PERFORM, CATALYST, and ChilPref studies, combined with TB-CHAMP results, provide new evidence to reduce the toll of MDR-TB in children
The results of four key studies addressing multidrug-resistant tuberculosis (MDR-TB) prevention and treatment for children were presented by the Unitaid-funded BENEFIT Kids project led by the Desmond Tutu TB Centre, Stellenbosch University, South Africa. These studies address key evidence gaps, including how to best dose TB medicines for children, that are barriers to access for optimal MDR-TB treatment.
The studies inform efforts to produce more child-friendly, better tasting medicines and formulations, to improve uptake, acceptability and outcomes among children. This work is motivated by the fact that the treatment of MDR-TB in children still lags dramatically behind recent advances in adult MDR-TB treatment.
“Children with MDR-TB are a neglected population suffering from a largely neglected disease,” said Anthony Garcia-Prats, the overall Project Principal Investigator, University of Wisconsin-Madison and Stellenbosch University. “It’s hard to overstate how long and harrowing the treatment journey for children with MDR-TB and their caregivers has been historically. This is not inevitable though. With the right partnerships and investment in innovative and high-priority research and development, it is possible to provide children with MDR-TB treatment that is not only effective but is also safe, well-tolerated, palatable and acceptable.”
The team at Stellenbosch University with partners at University of California San Francisco pooled data from five previously published studies with more than 240 children receiving levofloxacin. This innovative approach has identified the optimal doses of levofloxacin that can inform paediatric treatment guidelines.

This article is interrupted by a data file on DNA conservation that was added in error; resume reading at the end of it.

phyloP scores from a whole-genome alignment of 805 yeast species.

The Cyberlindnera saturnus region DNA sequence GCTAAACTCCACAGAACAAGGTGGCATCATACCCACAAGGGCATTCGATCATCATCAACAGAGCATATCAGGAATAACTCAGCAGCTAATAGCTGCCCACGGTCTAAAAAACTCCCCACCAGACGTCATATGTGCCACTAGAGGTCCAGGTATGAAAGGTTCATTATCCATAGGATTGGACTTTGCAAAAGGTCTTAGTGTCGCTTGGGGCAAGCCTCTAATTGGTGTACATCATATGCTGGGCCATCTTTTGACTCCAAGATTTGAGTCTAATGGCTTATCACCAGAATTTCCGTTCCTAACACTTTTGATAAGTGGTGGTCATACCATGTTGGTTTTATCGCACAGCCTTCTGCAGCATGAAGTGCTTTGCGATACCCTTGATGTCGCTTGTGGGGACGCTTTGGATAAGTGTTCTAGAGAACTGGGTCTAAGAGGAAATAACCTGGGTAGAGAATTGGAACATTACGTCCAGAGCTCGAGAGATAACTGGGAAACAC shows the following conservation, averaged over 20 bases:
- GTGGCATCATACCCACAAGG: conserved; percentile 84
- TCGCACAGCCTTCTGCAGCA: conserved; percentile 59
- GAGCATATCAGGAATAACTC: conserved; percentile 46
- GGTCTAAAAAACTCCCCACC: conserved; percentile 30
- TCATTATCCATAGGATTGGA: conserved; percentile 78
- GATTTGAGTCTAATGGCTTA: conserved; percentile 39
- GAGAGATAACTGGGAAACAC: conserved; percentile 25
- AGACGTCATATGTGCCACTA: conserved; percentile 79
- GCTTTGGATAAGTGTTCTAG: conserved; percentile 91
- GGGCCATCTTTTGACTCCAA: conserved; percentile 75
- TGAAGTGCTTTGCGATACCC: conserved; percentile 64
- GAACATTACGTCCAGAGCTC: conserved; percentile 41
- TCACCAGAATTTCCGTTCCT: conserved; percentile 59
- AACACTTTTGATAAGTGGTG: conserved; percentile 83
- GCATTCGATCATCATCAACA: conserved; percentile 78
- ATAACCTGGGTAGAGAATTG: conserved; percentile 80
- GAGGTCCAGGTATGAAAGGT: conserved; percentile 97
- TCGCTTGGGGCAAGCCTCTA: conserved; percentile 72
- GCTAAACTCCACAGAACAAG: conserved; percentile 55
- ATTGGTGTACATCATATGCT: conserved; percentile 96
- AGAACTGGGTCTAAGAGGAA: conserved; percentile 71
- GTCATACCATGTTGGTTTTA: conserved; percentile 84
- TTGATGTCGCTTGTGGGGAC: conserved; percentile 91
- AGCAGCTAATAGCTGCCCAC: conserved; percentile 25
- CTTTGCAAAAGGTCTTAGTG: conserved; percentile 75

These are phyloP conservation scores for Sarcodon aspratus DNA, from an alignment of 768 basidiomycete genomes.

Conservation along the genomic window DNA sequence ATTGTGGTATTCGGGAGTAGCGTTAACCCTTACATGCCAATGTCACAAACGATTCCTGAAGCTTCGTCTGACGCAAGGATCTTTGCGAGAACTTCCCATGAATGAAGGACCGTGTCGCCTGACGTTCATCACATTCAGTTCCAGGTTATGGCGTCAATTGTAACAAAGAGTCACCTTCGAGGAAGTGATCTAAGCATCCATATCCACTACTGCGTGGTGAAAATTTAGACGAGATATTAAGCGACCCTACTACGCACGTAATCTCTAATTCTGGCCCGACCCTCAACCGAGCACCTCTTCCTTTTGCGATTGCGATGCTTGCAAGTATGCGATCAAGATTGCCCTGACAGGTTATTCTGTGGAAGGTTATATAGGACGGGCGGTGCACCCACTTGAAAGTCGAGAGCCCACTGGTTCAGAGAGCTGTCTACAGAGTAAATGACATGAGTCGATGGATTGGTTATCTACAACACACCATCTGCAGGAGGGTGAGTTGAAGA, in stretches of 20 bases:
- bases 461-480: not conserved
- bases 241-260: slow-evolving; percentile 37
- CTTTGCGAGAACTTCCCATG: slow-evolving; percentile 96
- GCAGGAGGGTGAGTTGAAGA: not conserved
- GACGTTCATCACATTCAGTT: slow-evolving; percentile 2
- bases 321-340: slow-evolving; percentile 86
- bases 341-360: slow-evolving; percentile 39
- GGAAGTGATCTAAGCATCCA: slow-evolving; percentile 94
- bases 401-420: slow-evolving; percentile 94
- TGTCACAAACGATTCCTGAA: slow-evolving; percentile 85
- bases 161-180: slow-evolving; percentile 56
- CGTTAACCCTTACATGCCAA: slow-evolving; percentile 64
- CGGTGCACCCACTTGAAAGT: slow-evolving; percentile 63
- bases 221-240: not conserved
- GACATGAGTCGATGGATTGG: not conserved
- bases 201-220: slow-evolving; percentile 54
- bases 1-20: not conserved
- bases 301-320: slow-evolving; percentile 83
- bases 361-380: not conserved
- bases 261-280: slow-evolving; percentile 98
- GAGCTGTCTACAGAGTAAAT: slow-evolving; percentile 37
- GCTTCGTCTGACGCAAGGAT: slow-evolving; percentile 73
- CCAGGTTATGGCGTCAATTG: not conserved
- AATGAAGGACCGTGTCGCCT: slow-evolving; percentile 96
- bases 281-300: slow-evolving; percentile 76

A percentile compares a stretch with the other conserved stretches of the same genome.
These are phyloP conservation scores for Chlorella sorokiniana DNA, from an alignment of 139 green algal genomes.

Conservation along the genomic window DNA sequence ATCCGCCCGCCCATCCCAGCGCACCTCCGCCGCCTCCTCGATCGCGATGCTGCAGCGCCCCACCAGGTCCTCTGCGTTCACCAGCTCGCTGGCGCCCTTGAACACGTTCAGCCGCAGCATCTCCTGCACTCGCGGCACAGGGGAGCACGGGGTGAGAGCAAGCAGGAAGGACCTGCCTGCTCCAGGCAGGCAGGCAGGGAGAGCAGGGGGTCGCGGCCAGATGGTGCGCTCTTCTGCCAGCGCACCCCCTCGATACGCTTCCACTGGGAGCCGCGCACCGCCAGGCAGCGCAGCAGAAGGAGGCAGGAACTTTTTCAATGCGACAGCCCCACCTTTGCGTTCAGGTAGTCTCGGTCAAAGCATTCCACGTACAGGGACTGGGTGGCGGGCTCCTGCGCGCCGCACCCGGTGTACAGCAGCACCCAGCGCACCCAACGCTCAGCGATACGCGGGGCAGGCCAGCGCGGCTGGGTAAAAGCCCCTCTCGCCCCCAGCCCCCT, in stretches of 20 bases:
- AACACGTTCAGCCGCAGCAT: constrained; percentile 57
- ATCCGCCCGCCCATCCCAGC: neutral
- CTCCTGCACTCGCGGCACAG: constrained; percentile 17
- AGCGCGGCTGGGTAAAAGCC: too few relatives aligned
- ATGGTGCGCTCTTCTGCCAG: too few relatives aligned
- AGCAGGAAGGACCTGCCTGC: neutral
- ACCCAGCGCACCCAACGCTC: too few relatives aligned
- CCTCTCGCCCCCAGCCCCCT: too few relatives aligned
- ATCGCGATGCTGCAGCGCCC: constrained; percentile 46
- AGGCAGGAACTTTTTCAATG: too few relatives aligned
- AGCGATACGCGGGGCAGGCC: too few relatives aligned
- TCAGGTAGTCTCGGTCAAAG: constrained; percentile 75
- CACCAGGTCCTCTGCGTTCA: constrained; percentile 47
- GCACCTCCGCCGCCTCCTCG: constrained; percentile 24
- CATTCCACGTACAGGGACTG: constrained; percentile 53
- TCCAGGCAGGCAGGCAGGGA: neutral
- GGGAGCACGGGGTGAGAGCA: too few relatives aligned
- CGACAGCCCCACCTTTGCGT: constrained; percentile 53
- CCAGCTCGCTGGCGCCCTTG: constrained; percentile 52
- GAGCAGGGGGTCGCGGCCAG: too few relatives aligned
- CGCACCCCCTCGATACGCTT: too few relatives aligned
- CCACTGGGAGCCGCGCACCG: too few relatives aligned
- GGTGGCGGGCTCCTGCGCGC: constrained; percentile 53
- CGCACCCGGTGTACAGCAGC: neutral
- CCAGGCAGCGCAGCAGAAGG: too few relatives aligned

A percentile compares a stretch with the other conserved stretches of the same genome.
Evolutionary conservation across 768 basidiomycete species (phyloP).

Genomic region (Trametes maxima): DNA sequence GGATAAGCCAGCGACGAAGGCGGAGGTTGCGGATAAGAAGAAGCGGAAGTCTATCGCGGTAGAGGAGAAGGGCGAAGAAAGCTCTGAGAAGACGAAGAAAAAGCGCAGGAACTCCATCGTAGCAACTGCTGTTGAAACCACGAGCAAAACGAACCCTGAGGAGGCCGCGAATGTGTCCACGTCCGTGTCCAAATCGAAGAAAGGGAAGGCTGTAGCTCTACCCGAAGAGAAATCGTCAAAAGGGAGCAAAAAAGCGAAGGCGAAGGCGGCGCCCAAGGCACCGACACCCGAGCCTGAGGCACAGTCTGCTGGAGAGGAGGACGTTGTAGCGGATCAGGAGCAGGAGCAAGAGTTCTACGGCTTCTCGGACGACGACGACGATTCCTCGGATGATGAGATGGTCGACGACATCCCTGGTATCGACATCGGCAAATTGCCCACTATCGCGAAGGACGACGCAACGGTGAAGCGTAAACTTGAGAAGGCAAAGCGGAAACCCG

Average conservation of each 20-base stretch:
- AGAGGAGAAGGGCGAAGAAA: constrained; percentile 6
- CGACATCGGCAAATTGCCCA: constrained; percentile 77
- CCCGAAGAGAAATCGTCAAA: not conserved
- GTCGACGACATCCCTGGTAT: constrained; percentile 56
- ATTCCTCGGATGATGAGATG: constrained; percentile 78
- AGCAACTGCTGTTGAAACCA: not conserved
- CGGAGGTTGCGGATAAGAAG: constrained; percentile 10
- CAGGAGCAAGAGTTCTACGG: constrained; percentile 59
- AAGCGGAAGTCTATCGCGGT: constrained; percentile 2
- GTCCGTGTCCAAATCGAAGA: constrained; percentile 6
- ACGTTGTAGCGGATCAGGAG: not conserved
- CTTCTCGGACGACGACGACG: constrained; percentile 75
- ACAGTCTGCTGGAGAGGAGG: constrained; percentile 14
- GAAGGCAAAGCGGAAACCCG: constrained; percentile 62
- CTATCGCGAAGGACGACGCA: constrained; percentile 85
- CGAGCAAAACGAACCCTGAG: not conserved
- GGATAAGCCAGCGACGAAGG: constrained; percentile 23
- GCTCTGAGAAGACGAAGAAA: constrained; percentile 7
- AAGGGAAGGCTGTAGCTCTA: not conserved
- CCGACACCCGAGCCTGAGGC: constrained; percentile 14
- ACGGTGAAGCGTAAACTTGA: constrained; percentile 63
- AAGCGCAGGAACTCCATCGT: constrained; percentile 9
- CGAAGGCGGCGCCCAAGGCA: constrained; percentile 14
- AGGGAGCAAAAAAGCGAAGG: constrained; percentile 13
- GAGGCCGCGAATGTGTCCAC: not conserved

This work complements the project’s PERFORM trial, in which researchers compared a new paediatric dispersible tablet formulation of levofloxacin to the current crushed levofloxacin adult tablets, looking at how acceptable the two medicines forms were among children. It also looked at the pharmacokinetics—how the children’s bodies interact with the drug, an important consideration given that children process medicines differently than adults.
PERFORM showed that the paediatric formulation was preferred by children and their caregivers and it achieved excellent drug concentrations in young children. The research was conducted in Cape Town, South Africa. Levofloxacin is used both for prevention and treatment of MDR-TB in children.
These studies add to the findings of the phase 3 TB-CHAMP trial, which showed that levofloxacin was effective and safe at preventing MDR-TB in children exposed to an adult with MDR-TB . Data from the TB-CHAMP trial was also presented at the Union Conference.
In the CATALYST trial , researchers looked at the pharmacokinetics, safety, tolerability and acceptability of new child-friendly formulations of clofazimine and moxifloxacin, key drugs used in treating MDR-TB. This international multi-country study was conducted in India with partners from B.J. Medical College and Johns Hopkins University, the Philippines with De La Salle Medical and Health Sciences Institute, and South Africa.
The study provided data on the best doses for these medicines in children using the new child-friendly formulations. CATLYST also showed that caregivers could administer these treatments more easily to children than existing adult formulations, and provided economic data showing the costs of MDR-TB treatment regimens across the three countries.